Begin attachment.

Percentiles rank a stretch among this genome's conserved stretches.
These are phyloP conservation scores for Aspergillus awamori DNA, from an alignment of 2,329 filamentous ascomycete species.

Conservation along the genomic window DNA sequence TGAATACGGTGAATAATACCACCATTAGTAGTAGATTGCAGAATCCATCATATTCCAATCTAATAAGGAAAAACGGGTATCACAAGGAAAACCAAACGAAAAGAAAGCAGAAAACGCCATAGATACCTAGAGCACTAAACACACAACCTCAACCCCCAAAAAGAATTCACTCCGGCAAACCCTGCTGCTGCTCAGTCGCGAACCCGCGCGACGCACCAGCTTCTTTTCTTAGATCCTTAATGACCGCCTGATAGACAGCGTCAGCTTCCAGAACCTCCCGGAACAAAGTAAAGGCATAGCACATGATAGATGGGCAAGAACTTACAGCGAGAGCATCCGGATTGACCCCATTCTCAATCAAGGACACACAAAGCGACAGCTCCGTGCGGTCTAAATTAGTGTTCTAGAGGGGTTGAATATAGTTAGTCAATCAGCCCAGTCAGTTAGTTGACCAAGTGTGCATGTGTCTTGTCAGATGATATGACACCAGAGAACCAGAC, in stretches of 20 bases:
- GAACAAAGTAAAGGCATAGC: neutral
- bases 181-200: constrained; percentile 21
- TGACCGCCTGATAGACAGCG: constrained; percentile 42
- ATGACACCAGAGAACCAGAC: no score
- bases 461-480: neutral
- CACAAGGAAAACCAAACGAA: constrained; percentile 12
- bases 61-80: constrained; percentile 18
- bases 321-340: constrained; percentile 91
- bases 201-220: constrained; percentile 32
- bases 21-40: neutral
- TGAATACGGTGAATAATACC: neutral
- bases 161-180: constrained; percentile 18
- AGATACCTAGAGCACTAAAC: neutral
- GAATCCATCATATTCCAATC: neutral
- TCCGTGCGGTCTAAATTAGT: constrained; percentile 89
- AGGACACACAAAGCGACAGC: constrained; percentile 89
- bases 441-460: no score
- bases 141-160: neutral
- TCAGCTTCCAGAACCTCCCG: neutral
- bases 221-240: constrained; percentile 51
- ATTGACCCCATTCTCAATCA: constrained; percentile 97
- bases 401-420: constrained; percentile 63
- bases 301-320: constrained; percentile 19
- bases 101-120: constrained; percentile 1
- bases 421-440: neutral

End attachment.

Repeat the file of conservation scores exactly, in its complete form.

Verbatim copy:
Percentiles rank a stretch among this genome's conserved stretches.
These are phyloP conservation scores for Aspergillus awamori DNA, from an alignment of 2,329 filamentous ascomycete species.

Conservation along the genomic window DNA sequence TGAATACGGTGAATAATACCACCATTAGTAGTAGATTGCAGAATCCATCATATTCCAATCTAATAAGGAAAAACGGGTATCACAAGGAAAACCAAACGAAAAGAAAGCAGAAAACGCCATAGATACCTAGAGCACTAAACACACAACCTCAACCCCCAAAAAGAATTCACTCCGGCAAACCCTGCTGCTGCTCAGTCGCGAACCCGCGCGACGCACCAGCTTCTTTTCTTAGATCCTTAATGACCGCCTGATAGACAGCGTCAGCTTCCAGAACCTCCCGGAACAAAGTAAAGGCATAGCACATGATAGATGGGCAAGAACTTACAGCGAGAGCATCCGGATTGACCCCATTCTCAATCAAGGACACACAAAGCGACAGCTCCGTGCGGTCTAAATTAGTGTTCTAGAGGGGTTGAATATAGTTAGTCAATCAGCCCAGTCAGTTAGTTGACCAAGTGTGCATGTGTCTTGTCAGATGATATGACACCAGAGAACCAGAC, in stretches of 20 bases:
- GAACAAAGTAAAGGCATAGC: neutral
- bases 181-200: constrained; percentile 21
- TGACCGCCTGATAGACAGCG: constrained; percentile 42
- ATGACACCAGAGAACCAGAC: no score
- bases 461-480: neutral
- CACAAGGAAAACCAAACGAA: constrained; percentile 12
- bases 61-80: constrained; percentile 18
- bases 321-340: constrained; percentile 91
- bases 201-220: constrained; percentile 32
- bases 21-40: neutral
- TGAATACGGTGAATAATACC: neutral
- bases 161-180: constrained; percentile 18
- AGATACCTAGAGCACTAAAC: neutral
- GAATCCATCATATTCCAATC: neutral
- TCCGTGCGGTCTAAATTAGT: constrained; percentile 89
- AGGACACACAAAGCGACAGC: constrained; percentile 89
- bases 441-460: no score
- bases 141-160: neutral
- TCAGCTTCCAGAACCTCCCG: neutral
- bases 221-240: constrained; percentile 51
- ATTGACCCCATTCTCAATCA: constrained; percentile 97
- bases 401-420: constrained; percentile 63
- bases 301-320: constrained; percentile 19
- bases 101-120: constrained; percentile 1
- bases 421-440: neutral